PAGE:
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Baidu Expanded into Brazil: Why It’s a Great Decision & What it Means for the Future

Last month, Baidu, the dominant search engine in China, announced that they had launched a Portuguese version of their search engine in Brazil.

Baidu is Now a Mobile First Search Engine

Last month Baidu, the dominant search engine in China, announced they launched a Portuguese version of their search engine in Brazil. (You might notice they have opted for a subdomain on their .COM, instead of the .COM.BR Brazilian TLD that Google uses, but that’s for another post.)

Brazil might seem like an odd first expansion choice for a search engine that is primarily focused on the Chinese language, but when you dig into the details, it actually quite logical.

Baidu Expanded into Brazil: Why This Was a Great Decision and What it Means for the Future

Baidu’s Background

For those unfamiliar with Baidu, their algorithm is similar to other search engines in that it calculates a web document’s relevance to a query by using a set of on-page and off-page factors. However, the quality of results is not the same as you might see on Google.

The reason for the lower quality is that Baidu’s algorithm gives far more weight to easy to game factors like keyword density and low quality links, whereas Google is a bit more sophisticated in determining relevancy. Additionally, Baidu has a much smaller index due to their weaker crawling capabilities.  As a result, anyone optimizing for Baidu knows that submitting a sitemap to Baidu’s Webmaster Tools is critical to facilitate efficient discovery of their site.

Some of the weakness in the algorithm could be explained by a lack of competition, which meant Baidu had little motivation to innovate and constantly improve search quality. Google’s departure from China in 2010 was quite beneficial for Baidu, and for a couple of years they easily dominated the search market in China.

Baidu’s Challenge

Everything changed for Baidu in 2012 when Qihoo 360,  a software company known for antivirus software, launched it’s own search engine Surprising many in the Chinese search world, Qihoo quickly zoomed to a 10 percent market share in their first year of business.

Qihoo is currently the second largest search engine in China with 23 percent of the market. Additionally, Baidu competes against a company that just recently merged their search engine with Tencent’s Soso search engine. The combined Sogou market share is 11 percent.

The new competition has steadily driven Baidu’s market share lower over the last two years.  While Baidu is still the market leader, they now have just 63 percent market share compared to their 72 percent at the end of 2012.

With their market share taking a beating in its domestic market, it makes a lot of sense that Baidu decided to find some growth in what they perceived to be low hanging fruit outside of China.

Why Brazil?

While to some it might seem like a fool’s journey to enter the Brazilian market, where Google currently has a 98 percent market share, there actually are a number of reasons why Brazil is the perfect choice for Baidu’s foray into new markets.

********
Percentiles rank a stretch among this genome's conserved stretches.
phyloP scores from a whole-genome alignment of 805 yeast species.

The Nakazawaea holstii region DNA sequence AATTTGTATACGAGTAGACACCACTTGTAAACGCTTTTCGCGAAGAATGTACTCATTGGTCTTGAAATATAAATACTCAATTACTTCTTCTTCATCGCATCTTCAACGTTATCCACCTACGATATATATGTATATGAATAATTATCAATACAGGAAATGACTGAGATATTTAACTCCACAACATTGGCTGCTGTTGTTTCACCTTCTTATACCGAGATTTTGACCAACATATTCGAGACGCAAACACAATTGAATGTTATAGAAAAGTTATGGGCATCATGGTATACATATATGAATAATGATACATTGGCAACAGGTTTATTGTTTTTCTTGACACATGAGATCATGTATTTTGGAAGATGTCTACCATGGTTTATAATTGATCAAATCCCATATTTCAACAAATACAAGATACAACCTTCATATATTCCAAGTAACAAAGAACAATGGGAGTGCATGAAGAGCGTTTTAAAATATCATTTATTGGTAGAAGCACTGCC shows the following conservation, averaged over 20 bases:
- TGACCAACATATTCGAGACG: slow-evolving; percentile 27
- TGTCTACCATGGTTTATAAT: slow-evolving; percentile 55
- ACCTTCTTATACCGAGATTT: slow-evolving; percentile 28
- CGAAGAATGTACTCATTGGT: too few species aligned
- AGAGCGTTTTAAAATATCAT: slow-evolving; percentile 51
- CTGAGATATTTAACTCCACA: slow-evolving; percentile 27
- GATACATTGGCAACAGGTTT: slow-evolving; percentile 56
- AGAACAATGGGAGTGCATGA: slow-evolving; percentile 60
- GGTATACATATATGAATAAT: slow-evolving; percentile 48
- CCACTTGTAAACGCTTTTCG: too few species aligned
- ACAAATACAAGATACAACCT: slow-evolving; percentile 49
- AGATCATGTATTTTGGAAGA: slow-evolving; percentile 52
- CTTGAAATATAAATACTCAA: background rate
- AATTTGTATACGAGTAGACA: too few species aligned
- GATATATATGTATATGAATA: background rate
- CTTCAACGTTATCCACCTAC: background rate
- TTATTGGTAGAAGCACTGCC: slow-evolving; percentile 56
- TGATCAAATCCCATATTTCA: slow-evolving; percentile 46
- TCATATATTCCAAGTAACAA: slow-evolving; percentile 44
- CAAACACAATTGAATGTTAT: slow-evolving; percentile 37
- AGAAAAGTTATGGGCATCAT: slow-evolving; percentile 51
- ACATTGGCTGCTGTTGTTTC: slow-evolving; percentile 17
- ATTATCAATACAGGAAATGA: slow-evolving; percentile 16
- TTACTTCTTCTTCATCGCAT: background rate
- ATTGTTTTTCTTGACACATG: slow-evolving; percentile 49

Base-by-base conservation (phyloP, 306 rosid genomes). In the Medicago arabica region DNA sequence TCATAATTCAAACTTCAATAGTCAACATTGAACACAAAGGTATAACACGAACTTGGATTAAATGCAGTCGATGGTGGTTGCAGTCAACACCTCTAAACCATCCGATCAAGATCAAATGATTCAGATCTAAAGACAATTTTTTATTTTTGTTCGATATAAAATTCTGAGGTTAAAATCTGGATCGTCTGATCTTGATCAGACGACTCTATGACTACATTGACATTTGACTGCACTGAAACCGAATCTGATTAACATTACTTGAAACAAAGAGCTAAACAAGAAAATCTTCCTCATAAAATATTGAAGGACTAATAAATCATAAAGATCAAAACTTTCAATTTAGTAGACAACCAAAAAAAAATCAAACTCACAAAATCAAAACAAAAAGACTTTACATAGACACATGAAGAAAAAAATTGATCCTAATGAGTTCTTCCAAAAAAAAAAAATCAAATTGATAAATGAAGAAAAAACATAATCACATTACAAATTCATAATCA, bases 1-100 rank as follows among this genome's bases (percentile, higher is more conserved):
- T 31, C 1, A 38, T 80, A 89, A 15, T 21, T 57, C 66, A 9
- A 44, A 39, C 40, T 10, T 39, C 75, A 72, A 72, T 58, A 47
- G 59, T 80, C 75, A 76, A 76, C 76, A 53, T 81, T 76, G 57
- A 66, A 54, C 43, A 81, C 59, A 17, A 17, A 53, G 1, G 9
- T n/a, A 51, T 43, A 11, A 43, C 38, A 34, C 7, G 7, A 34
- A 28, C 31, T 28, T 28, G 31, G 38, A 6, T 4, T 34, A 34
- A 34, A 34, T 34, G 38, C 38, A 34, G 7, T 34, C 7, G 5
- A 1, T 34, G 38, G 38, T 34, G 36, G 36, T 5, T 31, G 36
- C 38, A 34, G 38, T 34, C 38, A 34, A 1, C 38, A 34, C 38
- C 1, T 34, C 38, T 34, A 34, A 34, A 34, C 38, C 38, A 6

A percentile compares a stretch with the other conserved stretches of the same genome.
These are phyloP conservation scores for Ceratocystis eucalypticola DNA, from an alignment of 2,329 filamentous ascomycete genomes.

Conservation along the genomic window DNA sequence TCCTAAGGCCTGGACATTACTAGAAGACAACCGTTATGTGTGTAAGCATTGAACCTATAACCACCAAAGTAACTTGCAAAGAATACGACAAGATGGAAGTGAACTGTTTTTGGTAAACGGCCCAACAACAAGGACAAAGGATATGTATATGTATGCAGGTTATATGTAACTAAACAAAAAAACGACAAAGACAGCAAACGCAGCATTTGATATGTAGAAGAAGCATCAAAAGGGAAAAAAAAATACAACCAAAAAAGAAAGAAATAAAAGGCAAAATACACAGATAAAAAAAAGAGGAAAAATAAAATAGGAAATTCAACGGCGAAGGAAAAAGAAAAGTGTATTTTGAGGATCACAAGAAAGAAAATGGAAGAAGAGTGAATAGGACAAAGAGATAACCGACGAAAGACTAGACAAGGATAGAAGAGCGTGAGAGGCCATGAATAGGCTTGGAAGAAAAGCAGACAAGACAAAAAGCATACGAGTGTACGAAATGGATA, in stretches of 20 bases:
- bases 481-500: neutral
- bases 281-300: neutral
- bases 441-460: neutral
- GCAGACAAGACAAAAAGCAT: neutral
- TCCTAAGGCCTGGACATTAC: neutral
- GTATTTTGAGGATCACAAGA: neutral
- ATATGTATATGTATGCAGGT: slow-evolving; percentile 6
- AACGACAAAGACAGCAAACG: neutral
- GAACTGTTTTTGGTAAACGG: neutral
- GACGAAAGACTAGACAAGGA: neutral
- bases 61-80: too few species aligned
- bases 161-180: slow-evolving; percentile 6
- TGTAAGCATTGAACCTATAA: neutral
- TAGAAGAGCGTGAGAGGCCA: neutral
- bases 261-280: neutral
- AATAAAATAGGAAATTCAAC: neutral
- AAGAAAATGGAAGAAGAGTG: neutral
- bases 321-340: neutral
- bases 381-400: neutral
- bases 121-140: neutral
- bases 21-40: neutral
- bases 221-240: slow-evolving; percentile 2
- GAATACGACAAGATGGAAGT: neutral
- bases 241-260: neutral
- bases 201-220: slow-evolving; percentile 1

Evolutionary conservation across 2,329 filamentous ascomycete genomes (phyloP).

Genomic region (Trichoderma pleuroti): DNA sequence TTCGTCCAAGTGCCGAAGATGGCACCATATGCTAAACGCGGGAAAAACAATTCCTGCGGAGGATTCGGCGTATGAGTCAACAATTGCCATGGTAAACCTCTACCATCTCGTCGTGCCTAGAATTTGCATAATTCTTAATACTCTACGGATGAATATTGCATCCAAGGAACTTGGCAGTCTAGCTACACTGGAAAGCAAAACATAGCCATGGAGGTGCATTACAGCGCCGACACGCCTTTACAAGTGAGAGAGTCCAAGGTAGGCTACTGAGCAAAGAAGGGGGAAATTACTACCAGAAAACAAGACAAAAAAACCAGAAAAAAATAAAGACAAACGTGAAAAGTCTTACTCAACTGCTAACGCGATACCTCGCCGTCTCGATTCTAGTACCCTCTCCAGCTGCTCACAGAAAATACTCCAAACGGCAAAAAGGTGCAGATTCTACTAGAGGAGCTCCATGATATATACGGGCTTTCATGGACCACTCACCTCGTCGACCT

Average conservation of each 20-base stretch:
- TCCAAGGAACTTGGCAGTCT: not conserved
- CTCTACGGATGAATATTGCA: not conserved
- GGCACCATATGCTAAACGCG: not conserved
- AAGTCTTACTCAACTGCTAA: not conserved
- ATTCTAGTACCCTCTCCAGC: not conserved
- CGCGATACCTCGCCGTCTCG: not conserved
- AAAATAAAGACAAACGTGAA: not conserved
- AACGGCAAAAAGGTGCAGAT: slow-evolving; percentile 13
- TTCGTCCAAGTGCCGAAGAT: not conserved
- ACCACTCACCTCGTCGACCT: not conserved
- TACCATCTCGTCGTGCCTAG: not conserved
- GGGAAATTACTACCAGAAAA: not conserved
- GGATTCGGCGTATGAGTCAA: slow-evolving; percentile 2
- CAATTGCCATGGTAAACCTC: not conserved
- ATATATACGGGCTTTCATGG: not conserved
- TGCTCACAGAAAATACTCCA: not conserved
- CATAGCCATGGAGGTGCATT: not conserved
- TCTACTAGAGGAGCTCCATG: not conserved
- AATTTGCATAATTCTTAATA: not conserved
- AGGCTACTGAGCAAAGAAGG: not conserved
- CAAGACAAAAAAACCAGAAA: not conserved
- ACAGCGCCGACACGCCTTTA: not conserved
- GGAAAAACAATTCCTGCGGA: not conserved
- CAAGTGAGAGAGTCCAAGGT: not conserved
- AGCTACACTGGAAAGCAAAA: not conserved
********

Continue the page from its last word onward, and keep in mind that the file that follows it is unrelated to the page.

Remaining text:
1. Brazil still has relatively low Internet penetration at only 46 percent, so Baidu’s challenge is less about converting Google users to Baidu users than it is about getting new internet users to start using Baidu. This is the precise challenge that Baidu faces in China where only 42 percent of people are online.
  2. Just like China, Brazil is also a member of the “BRIC” (Brazil, Russia, India, China) nations, which are countries deemed to be at similar stages of economic development. If Baidu had to choose one country to enter, it would make sense to choose a country that has very similar economic characteristics. Furthermore, out of the other three countries on the BRIC list, Brazil is the only country where Baidu has a chance of competing. Yandex, the Russian homegrown search engine, dominates the Russian search and, as I recently wrote, even Google faces numerous challenges at knocking Yandex out of the top spot. In India, a significant amount of search queries are conducted in English, and Baidu is unlikely to beat Google in the English language search for the near future.
  3. Aside from economic growth there are other similarities between the two countries such as a large growing middle class and a highly educated workforce. It is logical that Baidu would consider opening a local office with a staff that has a similar makeup to employees in corporate headquarters in Beijing.
  4. Baidu is a strong mobile company, and their mobile users even outnumber their PC customers. Brazil is on pace to become a mobile first country, if its current mobile connection rates continue, and Baidu might see this as a competitive advantage.

Time will tell if entering Brazil was a wise decision for Baidu, but the real significance behind this expansion is that it shows that Baidu is starting to think and act global. They have already announced that Thai and Arabic are next, and they surely have thoughts on where to go afterwards.

Should Google be worried that they will enter the US market? Probably not right now.

The Baidu algorithm isn’t ready yet for that level of competition, but the recent hire of a deep learning expert from Google could mean that Baidu has every intention on improving quickly. One thing is certain; the next few years will be very interesting in the search market.


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VIP CONTRIBUTOR Eli Schwartz Growth Advisor at Eli Schwartz

Eli Schwartz is the best selling author of Product-Led SEO, the why behind your organic growth strategies. He is an ...

Baidu Expanded into Brazil: Why It’s a Great Decision & What it Means for the Future

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